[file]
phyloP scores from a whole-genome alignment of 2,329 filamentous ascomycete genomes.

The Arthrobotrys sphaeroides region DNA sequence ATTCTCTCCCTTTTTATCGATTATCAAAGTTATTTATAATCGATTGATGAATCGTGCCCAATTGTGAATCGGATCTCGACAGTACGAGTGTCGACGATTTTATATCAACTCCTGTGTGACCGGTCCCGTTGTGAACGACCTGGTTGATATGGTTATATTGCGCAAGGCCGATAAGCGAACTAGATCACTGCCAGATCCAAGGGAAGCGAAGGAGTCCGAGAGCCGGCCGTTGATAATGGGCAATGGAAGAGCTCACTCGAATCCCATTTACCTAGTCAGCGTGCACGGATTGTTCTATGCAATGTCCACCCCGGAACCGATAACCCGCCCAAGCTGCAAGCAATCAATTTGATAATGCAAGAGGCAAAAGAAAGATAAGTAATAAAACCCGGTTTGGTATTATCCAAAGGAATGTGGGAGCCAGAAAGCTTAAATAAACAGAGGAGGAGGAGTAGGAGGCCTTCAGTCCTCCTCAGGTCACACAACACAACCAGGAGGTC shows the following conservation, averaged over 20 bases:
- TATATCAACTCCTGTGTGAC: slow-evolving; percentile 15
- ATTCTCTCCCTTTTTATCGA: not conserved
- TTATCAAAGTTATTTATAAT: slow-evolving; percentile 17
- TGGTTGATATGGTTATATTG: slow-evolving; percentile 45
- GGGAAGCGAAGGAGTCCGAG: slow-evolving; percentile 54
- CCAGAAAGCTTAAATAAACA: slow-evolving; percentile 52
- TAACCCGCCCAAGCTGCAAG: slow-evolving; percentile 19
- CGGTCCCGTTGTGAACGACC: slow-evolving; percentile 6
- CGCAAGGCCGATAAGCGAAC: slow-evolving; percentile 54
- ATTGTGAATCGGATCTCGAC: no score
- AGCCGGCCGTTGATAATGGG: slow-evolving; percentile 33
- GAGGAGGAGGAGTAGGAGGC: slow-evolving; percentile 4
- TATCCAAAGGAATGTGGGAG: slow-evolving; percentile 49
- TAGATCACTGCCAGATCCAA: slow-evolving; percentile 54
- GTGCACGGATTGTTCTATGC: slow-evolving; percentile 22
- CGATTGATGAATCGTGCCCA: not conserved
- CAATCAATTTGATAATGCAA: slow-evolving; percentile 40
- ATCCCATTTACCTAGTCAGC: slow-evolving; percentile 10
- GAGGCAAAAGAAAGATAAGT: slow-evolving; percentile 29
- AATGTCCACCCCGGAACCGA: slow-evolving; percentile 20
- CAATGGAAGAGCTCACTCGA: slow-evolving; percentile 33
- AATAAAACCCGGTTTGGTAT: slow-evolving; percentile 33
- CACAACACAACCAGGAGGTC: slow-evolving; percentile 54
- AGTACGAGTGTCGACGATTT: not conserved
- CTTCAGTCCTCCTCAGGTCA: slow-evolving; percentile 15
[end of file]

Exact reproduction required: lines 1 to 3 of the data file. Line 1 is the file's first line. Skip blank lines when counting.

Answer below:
phyloP scores from a whole-genome alignment of 2,329 filamentous ascomycete genomes.

The Arthrobotrys sphaeroides region DNA sequence ATTCTCTCCCTTTTTATCGATTATCAAAGTTATTTATAATCGATTGATGAATCGTGCCCAATTGTGAATCGGATCTCGACAGTACGAGTGTCGACGATTTTATATCAACTCCTGTGTGACCGGTCCCGTTGTGAACGACCTGGTTGATATGGTTATATTGCGCAAGGCCGATAAGCGAACTAGATCACTGCCAGATCCAAGGGAAGCGAAGGAGTCCGAGAGCCGGCCGTTGATAATGGGCAATGGAAGAGCTCACTCGAATCCCATTTACCTAGTCAGCGTGCACGGATTGTTCTATGCAATGTCCACCCCGGAACCGATAACCCGCCCAAGCTGCAAGCAATCAATTTGATAATGCAAGAGGCAAAAGAAAGATAAGTAATAAAACCCGGTTTGGTATTATCCAAAGGAATGTGGGAGCCAGAAAGCTTAAATAAACAGAGGAGGAGGAGTAGGAGGCCTTCAGTCCTCCTCAGGTCACACAACACAACCAGGAGGTC shows the following conservation, averaged over 20 bases:
- TATATCAACTCCTGTGTGAC: slow-evolving; percentile 15